The end of BlueJeans: Exploring video conferencing alternatives
As technology advances, so do the options available to us. With the recent end of BlueJeans, users are now searching for suitable alternatives to fulfil their virtual communication needs.
In the rapidly evolving digital communication landscape, video conferencing platforms have become essential tools for businesses, educational institutions, and individuals.
One such platform that gained popularity over the years was BlueJeans, known for its user-friendly interface and reliable features.
In this blog post, we’ll explore the reasons behind BlueJeans’ discontinuation and delve into some of the top alternatives currently making waves in video conferencing.
The Evolution of BlueJeans
BlueJeans emerged in 2009 as a pioneer in the video conferencing space, offering a seamless way to connect with colleagues, clients, and collaborators across distances.
They also boasted a few firsts. They were the first to connect to; integrate with Skype Rooms and with Facebook Live, enable desktop, mobile and rooms systems in one meeting and first to provide interactive large events.
The simple user interface and robust features quickly gained favour among businesses and organisations of all sizes. With features like screen sharing, video recording, and integrations with other collaboration tools, BlueJeans addressed the growing demand for remote work and virtual meetings.
However, the tech world is known for its rapid changes and fierce competition. As giants like Zoom, Microsoft Teams, and Google Meet entered the scene with their feature-rich platforms, BlueJeans faced an increasingly competitive landscape. This, coupled with evolving user expectations and demands, likely contributed to the company’s decision to discontinue its services.
In an email to BlueJeans’ service members on August 8, Verizon (owner of BlueJeans) announced that the product is being ‘sunset’, meaning the end of an era for BlueJeans. They attributed the end to an evolving and volatile market.
EMEA and APAC boss Joe McStravick broke the news on LinkedIn, saying:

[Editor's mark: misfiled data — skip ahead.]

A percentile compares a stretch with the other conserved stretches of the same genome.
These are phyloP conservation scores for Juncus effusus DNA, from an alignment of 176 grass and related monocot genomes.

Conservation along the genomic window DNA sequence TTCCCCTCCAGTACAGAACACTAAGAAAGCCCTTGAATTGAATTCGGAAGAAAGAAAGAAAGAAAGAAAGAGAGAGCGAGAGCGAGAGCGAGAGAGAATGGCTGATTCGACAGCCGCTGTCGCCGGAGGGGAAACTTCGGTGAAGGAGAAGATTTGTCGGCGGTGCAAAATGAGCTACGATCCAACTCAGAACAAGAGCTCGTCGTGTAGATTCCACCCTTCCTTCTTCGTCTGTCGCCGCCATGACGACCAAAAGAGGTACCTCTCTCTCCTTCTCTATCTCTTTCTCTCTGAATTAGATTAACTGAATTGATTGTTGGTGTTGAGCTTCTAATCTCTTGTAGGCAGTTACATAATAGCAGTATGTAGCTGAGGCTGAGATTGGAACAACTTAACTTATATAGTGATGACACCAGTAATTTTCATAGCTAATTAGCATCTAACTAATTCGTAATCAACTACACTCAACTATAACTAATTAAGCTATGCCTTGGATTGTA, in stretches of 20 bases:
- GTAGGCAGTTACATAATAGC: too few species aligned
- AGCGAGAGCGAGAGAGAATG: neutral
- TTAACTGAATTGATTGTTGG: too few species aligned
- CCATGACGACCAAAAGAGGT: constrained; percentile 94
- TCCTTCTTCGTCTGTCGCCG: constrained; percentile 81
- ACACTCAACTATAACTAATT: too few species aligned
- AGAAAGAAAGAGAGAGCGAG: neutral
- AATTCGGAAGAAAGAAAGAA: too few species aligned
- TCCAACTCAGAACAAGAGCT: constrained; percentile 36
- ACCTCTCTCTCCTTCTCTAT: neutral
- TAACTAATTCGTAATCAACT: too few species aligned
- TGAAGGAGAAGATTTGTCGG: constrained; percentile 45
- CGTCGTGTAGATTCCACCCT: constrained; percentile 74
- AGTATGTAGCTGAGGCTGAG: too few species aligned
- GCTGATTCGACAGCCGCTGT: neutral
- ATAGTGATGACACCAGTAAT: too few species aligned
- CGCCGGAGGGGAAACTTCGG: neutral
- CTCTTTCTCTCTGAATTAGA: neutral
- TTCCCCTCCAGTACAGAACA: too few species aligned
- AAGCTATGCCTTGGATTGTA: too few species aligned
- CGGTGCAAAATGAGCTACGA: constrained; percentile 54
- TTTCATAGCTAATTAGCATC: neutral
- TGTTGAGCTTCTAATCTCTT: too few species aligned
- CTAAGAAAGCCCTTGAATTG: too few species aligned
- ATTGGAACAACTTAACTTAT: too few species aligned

“I want to thank all my amazing friends, colleagues, partners and customers who have reached out to check in on me and the team over the last 48 hours. It means a lot.
This outcome is different from the team, who are some of the best I have had the honour to work with, and if you are looking for incredibly talented individuals, please reach out on this post, and I will connect you with outstanding talent.
The first phase of the sunsetting is that BlueJeans Basic and free trial offerings will reportedly be discontinued as of August 31, 2023, and customers’ access to the services will be halted. Customers can still access those services until this time. All paid-for subscriptions appear to have been removed from the BlueJeans website.”
There is no news on whether enterprise customers are being restricted after the deadline. We’ll share this once we know more.
BlueJeans was a massive acquisition for Verizon, the American telecoms giant. Verizon acquired BlueJeans in Spring 2020, at the height of the pandemic. Verizon paid a reported $400 million. The main reason was to compete with Zoom, Teams and Google when the video conferencing market was booming.
BlueJeans joins a list of video conferencing companies that have struggled in 2023.
Reasons Behind the End of BlueJeans
Failure to monetise BlueJeans: The challenge for standalone video providers is how to monetise their product when video conferencing is bundled into most unified communications and collaboration software. Plus, many users are happy with the free version, making it difficult for users to pay for extra features. This is the key reason Verizon wasn’t mentioning it in investment updates. It wasn’t making money!
Increased Competition: As mentioned earlier, the video conferencing space has seen a proliferation of platforms, each vying for its market share. Established giants and newcomers are constantly innovating and introducing new features and functionalities to attract users. BlueJeans’ relatively tiny market share (0.1%) and resources made keeping up with the competition challenging.
Evolving User Needs and a changing landscape: The COVID-19 pandemic dramatically shifted how people work and communicate. Video conferencing platforms became lifelines for remote work, online education, and virtual social interactions. But users began to seek platforms that facilitated communication and offered additional tools for collaboration, external calling, project management, and document sharing. Also, cloud phone systems such as 8×8, RingCentral, Teams, Unify, etc., have video calling built into their platform. They were negating the need for another software platform for video calling.
Oversaturated market, waning interest: The boom of the video conferencing industry in 2020 is starting to take its toll. As mentioned, we’ve already lost two companies in 2023, with BlueJeans being the third. When there are too many companies and not enough interest, something has to give. “Zoom fatigue” and a shift back to the office or hybrid working are to blame. “Changing market conditions in a post-pandemic landscape” was the reason BlueJeans gave for their unravelling. The surviving companies provide additional solutions, E.g., Microsoft Teams, Google Meet and Zoom.